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Subject: Re: [office] YEARFRAC, etc.
 From: robert_weir@us.ibm.com
 To: patrick@durusau.net
 Date: Sat, 5 Apr 2008 14:18:22 0400
There are the four basis modes: US 30/360,
Actual/Actual, Actual/360, Actual/365, and European 30/360. The contradiction
is in the Actual/Actual basis when applied to YEARFRAC. We have two
different approved DIS 29500 BRM resolutions which say two different things
about how this is calculated.
As you say, one can make a choice that
doesn't lead to a contradiction, such as using US 30/360, but that is a
matter of user choice, or policy. The user might reasonably require
Actual/Actual to solve their problem, so we need to make sure we define
this unambiguously.
Rob
<patrick@durusau.net>
04/05/2008 05:20 AM
Please respond to
patrick@durusau.net 

To
 officeformula@lists.oasisopen.org,
robert_weir@us.ibm.com

cc
 office@lists.oasisopen.org

Subject
 Re: [office] YEARFRAC, etc. 

Rob,
I don't know about the final question but aren't these separate settings?
In other words, you choose one option or the other such that the options
don't "contradict" each other?
Hope you are having a great day!
Patrick
On Fri Apr 4 17:01 , robert_weir@us.ibm.com sent:
Here is some excerpts from Ecma's revised language for spreadsheet functions
in OOXML. This should be their final text.
For YEARFRAC, here is their new definition that explains how leap years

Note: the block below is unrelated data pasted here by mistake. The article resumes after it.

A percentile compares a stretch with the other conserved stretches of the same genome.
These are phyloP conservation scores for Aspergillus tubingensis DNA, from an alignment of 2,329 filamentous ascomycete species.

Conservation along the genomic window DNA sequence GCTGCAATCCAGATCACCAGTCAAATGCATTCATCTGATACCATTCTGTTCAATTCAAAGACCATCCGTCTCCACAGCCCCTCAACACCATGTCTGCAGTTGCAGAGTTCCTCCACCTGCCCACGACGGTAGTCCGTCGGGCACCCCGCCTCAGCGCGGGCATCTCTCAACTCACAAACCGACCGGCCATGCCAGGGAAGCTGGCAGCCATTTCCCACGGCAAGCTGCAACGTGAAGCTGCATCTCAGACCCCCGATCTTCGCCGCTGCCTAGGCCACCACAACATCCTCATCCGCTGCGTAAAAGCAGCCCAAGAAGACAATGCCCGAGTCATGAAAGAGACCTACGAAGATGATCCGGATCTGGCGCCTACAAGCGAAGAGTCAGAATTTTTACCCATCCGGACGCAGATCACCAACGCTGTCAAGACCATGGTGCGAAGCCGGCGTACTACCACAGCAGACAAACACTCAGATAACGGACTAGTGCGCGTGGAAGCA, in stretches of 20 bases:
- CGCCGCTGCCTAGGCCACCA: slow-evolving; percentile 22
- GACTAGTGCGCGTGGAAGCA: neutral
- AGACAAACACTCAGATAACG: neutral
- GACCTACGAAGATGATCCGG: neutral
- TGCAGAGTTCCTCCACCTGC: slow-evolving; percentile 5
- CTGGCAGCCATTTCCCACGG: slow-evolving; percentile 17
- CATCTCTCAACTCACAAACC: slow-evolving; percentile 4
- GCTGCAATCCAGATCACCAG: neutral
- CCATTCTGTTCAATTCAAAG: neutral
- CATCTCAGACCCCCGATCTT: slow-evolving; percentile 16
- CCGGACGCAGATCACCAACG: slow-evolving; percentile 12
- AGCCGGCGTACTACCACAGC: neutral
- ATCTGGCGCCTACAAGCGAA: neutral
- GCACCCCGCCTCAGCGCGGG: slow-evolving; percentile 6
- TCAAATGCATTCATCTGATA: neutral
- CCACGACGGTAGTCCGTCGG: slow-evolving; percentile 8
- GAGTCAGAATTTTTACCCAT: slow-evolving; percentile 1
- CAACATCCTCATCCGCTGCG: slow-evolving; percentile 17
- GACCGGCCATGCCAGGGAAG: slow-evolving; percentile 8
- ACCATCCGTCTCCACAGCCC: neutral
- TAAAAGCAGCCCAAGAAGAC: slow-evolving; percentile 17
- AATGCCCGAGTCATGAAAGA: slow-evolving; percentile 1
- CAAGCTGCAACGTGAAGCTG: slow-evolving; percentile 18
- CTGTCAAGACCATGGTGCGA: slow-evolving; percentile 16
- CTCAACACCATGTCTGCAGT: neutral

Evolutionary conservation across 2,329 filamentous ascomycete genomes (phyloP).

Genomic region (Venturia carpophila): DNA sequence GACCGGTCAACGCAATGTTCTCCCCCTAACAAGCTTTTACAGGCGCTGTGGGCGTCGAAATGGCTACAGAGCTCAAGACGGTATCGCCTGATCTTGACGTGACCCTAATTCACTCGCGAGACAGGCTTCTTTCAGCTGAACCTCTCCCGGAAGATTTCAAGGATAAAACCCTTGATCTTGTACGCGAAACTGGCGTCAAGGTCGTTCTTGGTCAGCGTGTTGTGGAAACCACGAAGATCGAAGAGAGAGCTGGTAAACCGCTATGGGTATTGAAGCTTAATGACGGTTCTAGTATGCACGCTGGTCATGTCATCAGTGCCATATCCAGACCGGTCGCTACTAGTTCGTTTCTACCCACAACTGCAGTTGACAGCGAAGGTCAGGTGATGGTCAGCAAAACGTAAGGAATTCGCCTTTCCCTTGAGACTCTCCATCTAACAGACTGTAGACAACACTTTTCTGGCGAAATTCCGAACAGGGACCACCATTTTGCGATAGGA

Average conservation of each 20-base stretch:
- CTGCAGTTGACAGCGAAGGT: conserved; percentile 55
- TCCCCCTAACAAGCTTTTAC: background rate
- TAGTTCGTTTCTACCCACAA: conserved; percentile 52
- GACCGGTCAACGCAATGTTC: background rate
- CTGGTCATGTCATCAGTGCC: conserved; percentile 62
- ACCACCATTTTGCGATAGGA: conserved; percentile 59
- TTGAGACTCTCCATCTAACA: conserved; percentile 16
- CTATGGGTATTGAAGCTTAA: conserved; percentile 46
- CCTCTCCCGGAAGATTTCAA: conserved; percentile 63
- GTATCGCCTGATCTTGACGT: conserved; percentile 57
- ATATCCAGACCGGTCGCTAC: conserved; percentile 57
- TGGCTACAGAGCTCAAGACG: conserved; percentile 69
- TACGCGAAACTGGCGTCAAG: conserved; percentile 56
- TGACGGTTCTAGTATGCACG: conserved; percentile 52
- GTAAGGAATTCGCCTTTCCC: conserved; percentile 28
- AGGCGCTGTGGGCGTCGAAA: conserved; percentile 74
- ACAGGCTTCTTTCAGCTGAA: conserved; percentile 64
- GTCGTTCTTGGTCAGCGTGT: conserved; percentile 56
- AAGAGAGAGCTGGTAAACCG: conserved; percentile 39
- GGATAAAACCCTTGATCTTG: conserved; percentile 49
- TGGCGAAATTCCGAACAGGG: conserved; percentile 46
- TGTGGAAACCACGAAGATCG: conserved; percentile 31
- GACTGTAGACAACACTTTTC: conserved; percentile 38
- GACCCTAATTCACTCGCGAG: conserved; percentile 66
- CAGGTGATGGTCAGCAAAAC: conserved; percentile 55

are handled:
The fractional number of years represented by the number of whole days
between two dates, startdate and enddate., according to basis. If the
Actual/actual basis is used, the year length used is the average length
of the years that the range crosses, regardless of where startdate and
enddate fall in their respective years. However, if the value of
basis is out of range, #NUM! is returned.
[Rob's observation  I wouldn't count on this definition for dates ranges
in 1900, especially ones before February 28th. There are probably
some Excel leap year bug interactions there that are not fully defined
in OOXML].
And here is the new language for the date counting conventions:
0 (default) == US (NASD) 30/360.
Assumes that each month has 30 days and the total number of days in the
year is 360 by making the following adjustments:
 If the date is 28 or 29 February, it is adjusted to 30
February.
 For months with 31 days, if the first date has a day value
of 31, the date is converted to day 30. If the second date has a day value
of 31, it is changed to 30 days as long as the first date was not 28 or
29 February, in which case it does not change.
1 == Actual/actual.
The actual number of days between the two dates are counted. If the date
range includes the date 29 February, the year is 366 days; otherwise it
is 365 days.
[Rob's observation  Yes, this does contradict what they say for YEARFRAC,
where they say the year length is the average of the years in the ranges
crossed. I guess we'll need to test this to find out which is really
correct].
2 == Actual/360.
Similar to Basis 1, but only has 360 days per year.
3 == Actual/365.
Similar to Basis 1, but always has 365 days per year.
4 == European 30/360.
The European method for adjusting day counts. Assumes that each month has
30 days and the total number of days in the year is 360 by making the following
adjustments:
 If the date is 28 or 29 February, it is adjusted to 30
February.
 For months with 31 days, all dates with a day value of
31 are changed to day 30, including 28 and 29 February.
[Rob's
observation  Your guess is as good as mine on that second bullet. Can
28 February or 29 February ever have a date value of 31? I'm having
difficulties parsing this in any way that makes sense. Anyone else
have better luck?]
Rob
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